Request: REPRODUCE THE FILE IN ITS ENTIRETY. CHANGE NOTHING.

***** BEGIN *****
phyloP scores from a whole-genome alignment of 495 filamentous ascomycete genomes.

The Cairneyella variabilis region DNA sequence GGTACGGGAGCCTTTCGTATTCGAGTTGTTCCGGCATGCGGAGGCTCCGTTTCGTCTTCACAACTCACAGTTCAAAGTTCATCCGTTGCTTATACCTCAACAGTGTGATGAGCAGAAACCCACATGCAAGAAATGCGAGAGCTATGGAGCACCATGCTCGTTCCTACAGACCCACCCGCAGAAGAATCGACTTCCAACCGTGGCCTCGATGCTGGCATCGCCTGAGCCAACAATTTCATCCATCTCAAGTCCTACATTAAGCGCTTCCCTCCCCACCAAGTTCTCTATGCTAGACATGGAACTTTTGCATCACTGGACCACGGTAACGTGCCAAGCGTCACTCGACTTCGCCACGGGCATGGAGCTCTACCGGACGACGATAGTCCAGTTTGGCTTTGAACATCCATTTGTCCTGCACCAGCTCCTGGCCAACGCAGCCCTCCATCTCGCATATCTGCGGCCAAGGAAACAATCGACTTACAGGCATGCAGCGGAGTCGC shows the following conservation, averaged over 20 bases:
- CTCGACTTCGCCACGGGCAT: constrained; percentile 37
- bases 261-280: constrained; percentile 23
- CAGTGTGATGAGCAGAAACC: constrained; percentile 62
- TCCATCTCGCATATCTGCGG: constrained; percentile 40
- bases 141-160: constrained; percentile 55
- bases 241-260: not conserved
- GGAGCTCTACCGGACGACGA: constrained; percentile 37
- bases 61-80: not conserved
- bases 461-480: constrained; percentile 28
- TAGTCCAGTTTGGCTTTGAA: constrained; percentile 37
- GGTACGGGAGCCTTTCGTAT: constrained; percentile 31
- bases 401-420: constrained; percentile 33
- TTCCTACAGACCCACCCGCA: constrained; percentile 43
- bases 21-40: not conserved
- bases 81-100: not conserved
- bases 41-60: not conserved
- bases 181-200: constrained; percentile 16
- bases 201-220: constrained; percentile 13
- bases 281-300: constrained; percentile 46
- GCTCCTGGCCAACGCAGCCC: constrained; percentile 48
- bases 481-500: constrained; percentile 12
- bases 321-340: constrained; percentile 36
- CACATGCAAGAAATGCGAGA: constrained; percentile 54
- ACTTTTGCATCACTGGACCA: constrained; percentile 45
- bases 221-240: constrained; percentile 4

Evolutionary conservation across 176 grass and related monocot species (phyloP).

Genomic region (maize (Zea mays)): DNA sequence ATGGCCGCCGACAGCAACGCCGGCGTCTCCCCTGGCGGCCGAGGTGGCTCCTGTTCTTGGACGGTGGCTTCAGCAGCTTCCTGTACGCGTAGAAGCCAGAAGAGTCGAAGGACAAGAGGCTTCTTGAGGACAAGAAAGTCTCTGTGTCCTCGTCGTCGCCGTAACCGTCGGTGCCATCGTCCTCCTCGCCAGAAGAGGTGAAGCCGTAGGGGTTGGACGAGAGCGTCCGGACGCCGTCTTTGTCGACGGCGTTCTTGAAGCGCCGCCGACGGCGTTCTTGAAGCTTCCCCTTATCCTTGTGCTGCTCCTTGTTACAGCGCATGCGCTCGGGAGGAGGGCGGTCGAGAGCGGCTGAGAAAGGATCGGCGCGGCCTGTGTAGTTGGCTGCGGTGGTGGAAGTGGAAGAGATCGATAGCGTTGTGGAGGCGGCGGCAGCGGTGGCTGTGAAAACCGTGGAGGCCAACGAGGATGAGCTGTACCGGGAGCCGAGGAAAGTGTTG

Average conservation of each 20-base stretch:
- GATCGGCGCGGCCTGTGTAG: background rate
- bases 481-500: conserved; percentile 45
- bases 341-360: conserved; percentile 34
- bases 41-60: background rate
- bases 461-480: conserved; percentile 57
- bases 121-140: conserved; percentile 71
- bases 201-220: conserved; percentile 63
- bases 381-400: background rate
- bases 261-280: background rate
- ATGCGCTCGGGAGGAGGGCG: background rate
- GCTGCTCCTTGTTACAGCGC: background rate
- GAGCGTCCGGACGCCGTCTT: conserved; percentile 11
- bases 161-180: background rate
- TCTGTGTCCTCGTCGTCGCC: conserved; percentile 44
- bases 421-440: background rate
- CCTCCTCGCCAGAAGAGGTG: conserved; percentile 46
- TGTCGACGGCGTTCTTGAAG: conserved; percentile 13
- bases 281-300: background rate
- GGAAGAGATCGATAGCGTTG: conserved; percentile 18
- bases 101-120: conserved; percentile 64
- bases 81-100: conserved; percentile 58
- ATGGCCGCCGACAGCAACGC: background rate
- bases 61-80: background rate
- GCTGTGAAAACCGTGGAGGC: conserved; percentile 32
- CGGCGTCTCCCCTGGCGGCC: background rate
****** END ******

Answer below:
phyloP scores from a whole-genome alignment of 495 filamentous ascomycete genomes.

The Cairneyella variabilis region DNA sequence GGTACGGGAGCCTTTCGTATTCGAGTTGTTCCGGCATGCGGAGGCTCCGTTTCGTCTTCACAACTCACAGTTCAAAGTTCATCCGTTGCTTATACCTCAACAGTGTGATGAGCAGAAACCCACATGCAAGAAATGCGAGAGCTATGGAGCACCATGCTCGTTCCTACAGACCCACCCGCAGAAGAATCGACTTCCAACCGTGGCCTCGATGCTGGCATCGCCTGAGCCAACAATTTCATCCATCTCAAGTCCTACATTAAGCGCTTCCCTCCCCACCAAGTTCTCTATGCTAGACATGGAACTTTTGCATCACTGGACCACGGTAACGTGCCAAGCGTCACTCGACTTCGCCACGGGCATGGAGCTCTACCGGACGACGATAGTCCAGTTTGGCTTTGAACATCCATTTGTCCTGCACCAGCTCCTGGCCAACGCAGCCCTCCATCTCGCATATCTGCGGCCAAGGAAACAATCGACTTACAGGCATGCAGCGGAGTCGC shows the following conservation, averaged over 20 bases:
- CTCGACTTCGCCACGGGCAT: constrained; percentile 37
- bases 261-280: constrained; percentile 23
- CAGTGTGATGAGCAGAAACC: constrained; percentile 62
- TCCATCTCGCATATCTGCGG: constrained; percentile 40
- bases 141-160: constrained; percentile 55
- bases 241-260: not conserved
- GGAGCTCTACCGGACGACGA: constrained; percentile 37
- bases 61-80: not conserved
- bases 461-480: constrained; percentile 28
- TAGTCCAGTTTGGCTTTGAA: constrained; percentile 37
- GGTACGGGAGCCTTTCGTAT: constrained; percentile 31
- bases 401-420: constrained; percentile 33
- TTCCTACAGACCCACCCGCA: constrained; percentile 43
- bases 21-40: not conserved
- bases 81-100: not conserved
- bases 41-60: not conserved
- bases 181-200: constrained; percentile 16
- bases 201-220: constrained; percentile 13
- bases 281-300: constrained; percentile 46
- GCTCCTGGCCAACGCAGCCC: constrained; percentile 48
- bases 481-500: constrained; percentile 12
- bases 321-340: constrained; percentile 36
- CACATGCAAGAAATGCGAGA: constrained; percentile 54
- ACTTTTGCATCACTGGACCA: constrained; percentile 45
- bases 221-240: constrained; percentile 4

Evolutionary conservation across 176 grass and related monocot species (phyloP).

Genomic region (maize (Zea mays)): DNA sequence ATGGCCGCCGACAGCAACGCCGGCGTCTCCCCTGGCGGCCGAGGTGGCTCCTGTTCTTGGACGGTGGCTTCAGCAGCTTCCTGTACGCGTAGAAGCCAGAAGAGTCGAAGGACAAGAGGCTTCTTGAGGACAAGAAAGTCTCTGTGTCCTCGTCGTCGCCGTAACCGTCGGTGCCATCGTCCTCCTCGCCAGAAGAGGTGAAGCCGTAGGGGTTGGACGAGAGCGTCCGGACGCCGTCTTTGTCGACGGCGTTCTTGAAGCGCCGCCGACGGCGTTCTTGAAGCTTCCCCTTATCCTTGTGCTGCTCCTTGTTACAGCGCATGCGCTCGGGAGGAGGGCGGTCGAGAGCGGCTGAGAAAGGATCGGCGCGGCCTGTGTAGTTGGCTGCGGTGGTGGAAGTGGAAGAGATCGATAGCGTTGTGGAGGCGGCGGCAGCGGTGGCTGTGAAAACCGTGGAGGCCAACGAGGATGAGCTGTACCGGGAGCCGAGGAAAGTGTTG

Average conservation of each 20-base stretch:
- GATCGGCGCGGCCTGTGTAG: background rate
- bases 481-500: conserved; percentile 45
- bases 341-360: conserved; percentile 34
- bases 41-60: background rate
- bases 461-480: conserved; percentile 57
- bases 121-140: conserved; percentile 71
- bases 201-220: conserved; percentile 63
- bases 381-400: background rate
- bases 261-280: background rate
- ATGCGCTCGGGAGGAGGGCG: background rate
- GCTGCTCCTTGTTACAGCGC: background rate
- GAGCGTCCGGACGCCGTCTT: conserved; percentile 11
- bases 161-180: background rate
- TCTGTGTCCTCGTCGTCGCC: conserved; percentile 44
- bases 421-440: background rate
- CCTCCTCGCCAGAAGAGGTG: conserved; percentile 46
- TGTCGACGGCGTTCTTGAAG: conserved; percentile 13
- bases 281-300: background rate
- GGAAGAGATCGATAGCGTTG: conserved; percentile 18
- bases 101-120: conserved; percentile 64
- bases 81-100: conserved; percentile 58
- ATGGCCGCCGACAGCAACGC: background rate
- bases 61-80: background rate
- GCTGTGAAAACCGTGGAGGC: conserved; percentile 32
- CGGCGTCTCCCCTGGCGGCC: background rate